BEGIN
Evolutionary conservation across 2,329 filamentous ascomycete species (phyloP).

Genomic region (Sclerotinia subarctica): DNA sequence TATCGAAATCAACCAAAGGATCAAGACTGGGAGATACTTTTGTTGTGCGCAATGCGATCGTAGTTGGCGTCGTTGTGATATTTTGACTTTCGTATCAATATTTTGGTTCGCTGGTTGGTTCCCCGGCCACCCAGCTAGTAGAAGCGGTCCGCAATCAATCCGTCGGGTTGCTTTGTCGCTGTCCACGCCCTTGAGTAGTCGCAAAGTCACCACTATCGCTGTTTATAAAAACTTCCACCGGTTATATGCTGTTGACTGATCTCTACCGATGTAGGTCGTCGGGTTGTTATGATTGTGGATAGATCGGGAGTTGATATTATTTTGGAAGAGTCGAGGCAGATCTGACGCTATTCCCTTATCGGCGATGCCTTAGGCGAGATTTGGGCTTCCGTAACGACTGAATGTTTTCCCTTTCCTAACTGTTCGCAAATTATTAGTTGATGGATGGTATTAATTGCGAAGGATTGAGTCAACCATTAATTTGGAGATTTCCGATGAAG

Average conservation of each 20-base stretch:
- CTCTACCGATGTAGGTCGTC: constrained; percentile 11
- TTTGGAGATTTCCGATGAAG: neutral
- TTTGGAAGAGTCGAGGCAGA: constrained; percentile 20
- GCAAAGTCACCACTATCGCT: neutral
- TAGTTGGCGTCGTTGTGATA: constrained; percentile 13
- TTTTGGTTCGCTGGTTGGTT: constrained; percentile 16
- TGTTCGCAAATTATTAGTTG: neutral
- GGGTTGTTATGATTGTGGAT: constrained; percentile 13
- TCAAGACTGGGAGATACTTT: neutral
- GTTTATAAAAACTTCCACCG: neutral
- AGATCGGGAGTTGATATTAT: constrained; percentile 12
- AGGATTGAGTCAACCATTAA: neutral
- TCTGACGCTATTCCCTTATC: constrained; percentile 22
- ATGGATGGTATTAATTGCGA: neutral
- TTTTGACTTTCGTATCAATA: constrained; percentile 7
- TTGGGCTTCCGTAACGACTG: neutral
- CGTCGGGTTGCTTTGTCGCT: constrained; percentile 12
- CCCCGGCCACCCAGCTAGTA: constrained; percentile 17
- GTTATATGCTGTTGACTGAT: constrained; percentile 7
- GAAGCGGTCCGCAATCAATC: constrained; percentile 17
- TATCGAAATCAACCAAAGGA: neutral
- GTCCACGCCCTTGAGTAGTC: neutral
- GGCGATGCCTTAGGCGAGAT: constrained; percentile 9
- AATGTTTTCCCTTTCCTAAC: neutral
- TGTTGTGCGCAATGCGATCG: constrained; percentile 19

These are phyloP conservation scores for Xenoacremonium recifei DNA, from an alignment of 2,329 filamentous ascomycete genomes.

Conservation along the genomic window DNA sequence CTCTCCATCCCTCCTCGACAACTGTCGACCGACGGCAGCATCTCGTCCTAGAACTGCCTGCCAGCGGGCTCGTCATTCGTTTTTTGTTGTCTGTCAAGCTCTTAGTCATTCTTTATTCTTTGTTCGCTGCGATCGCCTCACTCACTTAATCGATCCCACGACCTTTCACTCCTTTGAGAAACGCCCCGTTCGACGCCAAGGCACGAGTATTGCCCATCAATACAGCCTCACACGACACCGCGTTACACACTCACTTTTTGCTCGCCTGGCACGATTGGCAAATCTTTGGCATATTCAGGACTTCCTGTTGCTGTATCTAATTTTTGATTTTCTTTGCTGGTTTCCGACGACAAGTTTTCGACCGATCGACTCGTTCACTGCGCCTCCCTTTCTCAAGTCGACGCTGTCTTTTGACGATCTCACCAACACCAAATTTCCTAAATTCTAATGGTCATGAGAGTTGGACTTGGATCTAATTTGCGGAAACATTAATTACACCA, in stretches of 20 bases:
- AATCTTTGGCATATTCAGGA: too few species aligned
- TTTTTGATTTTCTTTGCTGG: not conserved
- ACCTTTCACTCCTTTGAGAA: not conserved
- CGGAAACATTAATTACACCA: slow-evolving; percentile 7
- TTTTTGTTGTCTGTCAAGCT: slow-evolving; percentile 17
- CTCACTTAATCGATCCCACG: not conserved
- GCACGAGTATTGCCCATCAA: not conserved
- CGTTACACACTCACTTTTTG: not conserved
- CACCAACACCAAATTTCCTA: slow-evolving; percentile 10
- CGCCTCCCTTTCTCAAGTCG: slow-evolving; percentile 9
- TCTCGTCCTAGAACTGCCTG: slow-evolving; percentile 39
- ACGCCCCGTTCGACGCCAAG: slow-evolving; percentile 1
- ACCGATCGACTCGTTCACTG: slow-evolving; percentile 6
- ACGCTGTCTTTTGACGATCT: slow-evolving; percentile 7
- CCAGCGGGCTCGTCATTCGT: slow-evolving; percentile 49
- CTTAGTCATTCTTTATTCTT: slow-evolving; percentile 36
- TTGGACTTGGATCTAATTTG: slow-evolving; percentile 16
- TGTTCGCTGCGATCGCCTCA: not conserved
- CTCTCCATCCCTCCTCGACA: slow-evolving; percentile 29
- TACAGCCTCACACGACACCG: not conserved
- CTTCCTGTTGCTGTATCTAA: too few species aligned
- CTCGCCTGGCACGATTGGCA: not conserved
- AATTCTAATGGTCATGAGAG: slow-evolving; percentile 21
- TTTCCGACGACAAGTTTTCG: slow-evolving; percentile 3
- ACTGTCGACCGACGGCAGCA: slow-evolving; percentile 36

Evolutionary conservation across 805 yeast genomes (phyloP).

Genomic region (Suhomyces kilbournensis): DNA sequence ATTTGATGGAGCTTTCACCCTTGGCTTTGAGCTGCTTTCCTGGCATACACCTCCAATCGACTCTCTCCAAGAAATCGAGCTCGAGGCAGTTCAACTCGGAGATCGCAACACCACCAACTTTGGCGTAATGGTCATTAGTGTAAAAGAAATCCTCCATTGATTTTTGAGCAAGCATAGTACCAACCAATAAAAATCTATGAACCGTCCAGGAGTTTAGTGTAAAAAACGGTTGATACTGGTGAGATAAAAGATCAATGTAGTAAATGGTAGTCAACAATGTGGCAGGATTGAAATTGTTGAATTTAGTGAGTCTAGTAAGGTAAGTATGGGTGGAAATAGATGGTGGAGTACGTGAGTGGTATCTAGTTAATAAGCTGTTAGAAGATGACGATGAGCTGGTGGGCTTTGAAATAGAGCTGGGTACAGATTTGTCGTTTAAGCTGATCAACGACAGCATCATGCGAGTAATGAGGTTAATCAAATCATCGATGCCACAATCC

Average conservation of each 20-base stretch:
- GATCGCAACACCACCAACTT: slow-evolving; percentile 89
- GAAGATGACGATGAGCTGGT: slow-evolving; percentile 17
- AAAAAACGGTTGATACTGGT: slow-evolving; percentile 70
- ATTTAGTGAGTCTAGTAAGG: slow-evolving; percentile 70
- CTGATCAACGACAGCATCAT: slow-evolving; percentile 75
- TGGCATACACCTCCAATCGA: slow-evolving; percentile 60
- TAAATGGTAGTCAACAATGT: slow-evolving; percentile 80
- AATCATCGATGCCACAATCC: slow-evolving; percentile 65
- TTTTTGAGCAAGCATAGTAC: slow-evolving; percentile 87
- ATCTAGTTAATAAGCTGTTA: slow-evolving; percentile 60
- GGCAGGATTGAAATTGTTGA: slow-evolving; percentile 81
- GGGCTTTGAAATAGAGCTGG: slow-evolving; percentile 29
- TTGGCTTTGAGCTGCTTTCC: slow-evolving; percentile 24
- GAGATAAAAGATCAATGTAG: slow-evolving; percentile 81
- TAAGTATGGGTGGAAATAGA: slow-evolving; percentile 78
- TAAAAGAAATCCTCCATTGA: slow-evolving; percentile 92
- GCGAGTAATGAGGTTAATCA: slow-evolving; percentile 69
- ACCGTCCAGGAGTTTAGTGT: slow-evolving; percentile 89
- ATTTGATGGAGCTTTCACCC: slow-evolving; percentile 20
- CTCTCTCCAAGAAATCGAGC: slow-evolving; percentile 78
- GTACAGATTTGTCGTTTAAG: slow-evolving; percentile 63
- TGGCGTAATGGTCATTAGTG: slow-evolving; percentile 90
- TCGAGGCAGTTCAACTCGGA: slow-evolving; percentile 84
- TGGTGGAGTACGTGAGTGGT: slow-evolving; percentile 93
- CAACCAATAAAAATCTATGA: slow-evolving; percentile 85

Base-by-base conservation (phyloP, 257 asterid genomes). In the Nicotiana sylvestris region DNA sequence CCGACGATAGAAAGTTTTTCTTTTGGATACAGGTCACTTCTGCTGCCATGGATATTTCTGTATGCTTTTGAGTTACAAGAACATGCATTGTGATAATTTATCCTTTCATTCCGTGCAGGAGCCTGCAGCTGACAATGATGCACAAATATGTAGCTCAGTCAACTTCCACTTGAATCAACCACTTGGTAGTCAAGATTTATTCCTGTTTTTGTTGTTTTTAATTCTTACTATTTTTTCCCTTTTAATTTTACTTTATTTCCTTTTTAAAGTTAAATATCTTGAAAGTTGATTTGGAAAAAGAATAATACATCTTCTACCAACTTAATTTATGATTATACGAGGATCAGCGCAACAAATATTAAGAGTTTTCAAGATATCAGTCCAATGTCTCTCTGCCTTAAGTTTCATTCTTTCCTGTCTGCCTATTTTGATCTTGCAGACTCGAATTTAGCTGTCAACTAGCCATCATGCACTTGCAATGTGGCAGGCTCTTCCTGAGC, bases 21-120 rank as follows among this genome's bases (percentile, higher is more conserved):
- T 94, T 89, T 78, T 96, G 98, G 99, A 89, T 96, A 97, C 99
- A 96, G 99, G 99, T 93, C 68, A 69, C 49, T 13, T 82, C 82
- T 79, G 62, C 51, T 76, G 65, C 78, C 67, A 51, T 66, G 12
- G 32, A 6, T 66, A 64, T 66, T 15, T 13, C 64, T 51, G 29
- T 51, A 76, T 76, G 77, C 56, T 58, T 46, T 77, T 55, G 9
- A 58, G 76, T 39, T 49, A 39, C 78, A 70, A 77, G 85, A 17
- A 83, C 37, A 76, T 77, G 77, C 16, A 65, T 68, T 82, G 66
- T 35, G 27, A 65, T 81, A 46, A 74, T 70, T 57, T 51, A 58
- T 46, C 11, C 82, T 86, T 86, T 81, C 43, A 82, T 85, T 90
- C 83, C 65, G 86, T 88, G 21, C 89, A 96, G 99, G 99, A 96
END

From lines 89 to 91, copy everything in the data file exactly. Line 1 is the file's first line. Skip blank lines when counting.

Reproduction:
- T 51, A 76, T 76, G 77, C 56, T 58, T 46, T 77, T 55, G 9
- A 58, G 76, T 39, T 49, A 39, C 78, A 70, A 77, G 85, A 17
- A 83, C 37, A 76, T 77, G 77, C 16, A 65, T 68, T 82, G 66